Homemade Antifungal Powder for Stinky Feet + Toenail Fungus - Dr. Axe. Fungus on your feet, between the toes and in the toenails isn’t fun to deal with, plus it makes for stinky feet!
Usually the first response to grab some cheap over-the-counter treatment but these are full of chemicals and are often ineffective. Fortunately, this homemade antifungal powder can work as a stinky feet, athlete’s foot and toenail fungus treatment. Also, if you often have cold feet or your feet get uncomfortable from dampness when out on a hike or doing anything outdoors, this antifungal powder may do the trick. Making this antifungal powder only take a few minutes. I will walk through the steps to make it right at home. First, let’s get together the ingredients for a small batch which will provide several applications for you. You will need: In a small bowl, let’s combine the bentonite clay and cayenne powder. Cayenne powder is beneficial due to its warming properties providing the sensation of heat. Do-It-Yourself Hydrosols - Making and Using Flower Waters for Community Health and Self-Care.
Herbal Hydrosols (aka Flower Water) The process of distilling volatile oils out of herbs and flower in order to make essential oils creates hydrosols, or flower water.
This can be done in fancy copper stills, or we can use supplies that most us already have, or can borrow from friends/family/neighbors, to make our own simple setup. Hydrosols can be used in homemade herbal concoctions - from cosmetic to medicinal - as well as in community health settings. We don’t need to buy Rosewater, Lavender Water, or Orange Blossom Water, which may contain sketchy fragrances and pesticides, be produced by companies that treat their workers unjustly or that harm the planet in their harvesting and overall business practices, etc. The Friday Tipple: Calendula Cure-All. We’re broke, Boozers.
And by broke, we mean broken, literally. Using a cocktail shaker with one hand is no easy trick, we can assure you, so we’ve had to reconsider the options for making a tasty cocktail – purely for medicinal purposes, of course. Time for apothecary cocktails – in bulk. Apothecary cocktails are based on the herbal concoctions popular at one time in the 19th century.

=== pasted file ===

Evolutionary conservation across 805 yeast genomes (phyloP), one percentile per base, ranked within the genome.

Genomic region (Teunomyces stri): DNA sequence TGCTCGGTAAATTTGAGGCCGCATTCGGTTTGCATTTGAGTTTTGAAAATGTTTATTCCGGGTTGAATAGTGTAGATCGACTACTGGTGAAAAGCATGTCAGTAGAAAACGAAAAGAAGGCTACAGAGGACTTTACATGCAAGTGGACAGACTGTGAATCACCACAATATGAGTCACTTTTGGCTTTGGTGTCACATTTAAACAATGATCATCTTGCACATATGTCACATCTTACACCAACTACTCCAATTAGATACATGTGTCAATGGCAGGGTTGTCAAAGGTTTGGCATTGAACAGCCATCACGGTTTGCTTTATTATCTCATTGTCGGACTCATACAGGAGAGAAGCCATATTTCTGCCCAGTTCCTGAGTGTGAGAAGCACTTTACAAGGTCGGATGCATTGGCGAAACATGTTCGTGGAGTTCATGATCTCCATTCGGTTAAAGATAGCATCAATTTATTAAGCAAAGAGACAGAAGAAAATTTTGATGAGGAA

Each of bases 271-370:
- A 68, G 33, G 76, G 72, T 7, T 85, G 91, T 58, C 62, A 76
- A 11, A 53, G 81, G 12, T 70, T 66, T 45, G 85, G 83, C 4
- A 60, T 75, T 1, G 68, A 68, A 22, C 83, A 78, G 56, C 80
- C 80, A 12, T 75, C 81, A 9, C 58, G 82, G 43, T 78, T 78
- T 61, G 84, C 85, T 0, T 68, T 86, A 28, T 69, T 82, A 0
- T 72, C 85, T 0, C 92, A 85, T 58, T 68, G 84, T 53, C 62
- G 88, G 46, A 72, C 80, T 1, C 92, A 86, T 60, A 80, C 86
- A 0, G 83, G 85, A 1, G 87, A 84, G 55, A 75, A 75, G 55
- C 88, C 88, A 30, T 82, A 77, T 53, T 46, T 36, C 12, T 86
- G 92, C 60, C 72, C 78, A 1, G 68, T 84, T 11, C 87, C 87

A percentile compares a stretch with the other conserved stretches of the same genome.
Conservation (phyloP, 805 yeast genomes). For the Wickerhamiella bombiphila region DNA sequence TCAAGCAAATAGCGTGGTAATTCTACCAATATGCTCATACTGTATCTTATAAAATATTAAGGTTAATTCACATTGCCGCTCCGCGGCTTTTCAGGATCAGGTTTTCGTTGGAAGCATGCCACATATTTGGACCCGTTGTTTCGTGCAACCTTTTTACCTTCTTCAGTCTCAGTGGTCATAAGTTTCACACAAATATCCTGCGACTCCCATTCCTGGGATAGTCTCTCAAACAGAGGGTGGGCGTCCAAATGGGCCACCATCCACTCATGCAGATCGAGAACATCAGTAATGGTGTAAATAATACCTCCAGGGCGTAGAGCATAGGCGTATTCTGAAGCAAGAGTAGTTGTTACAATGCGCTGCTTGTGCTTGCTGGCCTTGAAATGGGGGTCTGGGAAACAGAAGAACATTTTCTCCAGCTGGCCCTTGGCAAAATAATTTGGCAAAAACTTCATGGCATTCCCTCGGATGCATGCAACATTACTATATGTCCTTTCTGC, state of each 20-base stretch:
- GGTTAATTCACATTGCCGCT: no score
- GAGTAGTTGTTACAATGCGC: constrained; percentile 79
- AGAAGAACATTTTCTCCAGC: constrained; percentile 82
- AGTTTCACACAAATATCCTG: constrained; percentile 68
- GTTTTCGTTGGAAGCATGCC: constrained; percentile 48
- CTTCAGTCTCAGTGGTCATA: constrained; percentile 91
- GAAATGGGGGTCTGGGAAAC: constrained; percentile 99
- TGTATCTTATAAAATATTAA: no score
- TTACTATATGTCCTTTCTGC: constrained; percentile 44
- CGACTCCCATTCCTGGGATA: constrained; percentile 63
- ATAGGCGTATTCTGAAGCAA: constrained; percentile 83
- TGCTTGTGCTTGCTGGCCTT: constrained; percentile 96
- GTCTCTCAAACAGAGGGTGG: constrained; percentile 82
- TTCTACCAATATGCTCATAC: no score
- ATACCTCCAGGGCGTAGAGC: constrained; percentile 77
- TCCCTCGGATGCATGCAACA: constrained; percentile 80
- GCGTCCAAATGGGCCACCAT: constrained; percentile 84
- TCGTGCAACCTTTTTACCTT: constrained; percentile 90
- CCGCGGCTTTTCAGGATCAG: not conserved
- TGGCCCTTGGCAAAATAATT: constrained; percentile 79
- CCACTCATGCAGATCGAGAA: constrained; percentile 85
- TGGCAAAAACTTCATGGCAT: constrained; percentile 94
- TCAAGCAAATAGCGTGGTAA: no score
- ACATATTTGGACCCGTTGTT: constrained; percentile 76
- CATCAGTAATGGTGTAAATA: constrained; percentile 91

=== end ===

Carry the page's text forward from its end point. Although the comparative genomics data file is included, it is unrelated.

Purported to cure everything from baldness to cancer, these bottled wonders generally proved to be little more than alcohol and a few herbs and sugar – basically, bottled cocktails. Calendula Plant Benefits: Grow Your Own Medicine. Natural Society | January 29 2013 Calendula officinalis is a plant most often used to brighten up a garden or flower bed.
It’s a popular choice because it’s pretty and is super easy to grow. But, what many people don’t know is that their pretty garden-addition is a valuable herbal remedy. Calendula, also known as “pot marigolds” are usually a bright golden color. Healing ‘Boo-Boo’ Salve, a.k.a Homemade Natural Neosporin. Healing with Calendula. Calendula’s cheerful blossoms repel garden pests and have incredible healing properties.
Calendula is one of my very favorite herbs. The cheerful orange and yellow blossoms look gorgeous in the garden and have incredible healing properties. My first experience with Calendula was during college when a friend developed an uncomfortable and embarrassing rash on her face. She diligently applied a cream prescribed by her doctor, but after several frustrating and miserable weeks, the rash had only become worse and was spreading.
Wanting to help somehow, I consulted my herbal books and prepared a bottle of Calendula infused Olive oil for her. Calendula officinalis, also known as pot marigold or garden marigold, has been used for centuries for wounds and skin irritations. MAKING TINCTURES AT HOME IS FUN AND SIMPLE! Making tinctures is an easy and inexpensive way to make your own medicine! What is a tincture? A tincture, also called a plant extract, is a herbal preparation made by steeping plant material in alcohol. As it steeps (for several weeks) the alcohol draws out all of the medicinal qualities of the plant which include alkaloids, volatile oils and resins. Medicinal Herbs Chart Plants Uses.
Rosemary - an excellent aid to digestion. Rosemary is a fragrant shrub well known for its distinctive aroma.
There are several varieties that can be identified by its evergreen needle-like leaves with spikes of pale blue or lilac flowers which bloom from spring to summer. The plant is a symbol of love and fidelity and in medieval times was used at weddings. According to legend, if a man does not like the smell of the herb, he will be a lousy lover! Traditionally, it was used medicinally to strengthen memory. Key Medicinal Uses. 10 Natural Remedies For The Most Common Complaints. Herbs have been used for centuries by many cultures to help alleviate common complaints, but nowadays we are much quicker to rush to the medicine cabinet than our herb gardens.
It’s time to go back to basics and see how much nature can heal you, naturally! You can learn about all of these remedies in video form below! Rosemary Coughing? Add Rosemary! Mint Upset Stomach? Oregano Menstrual Cramps? Curry Powder Achy joints? Dill Upset G.I. Parsley.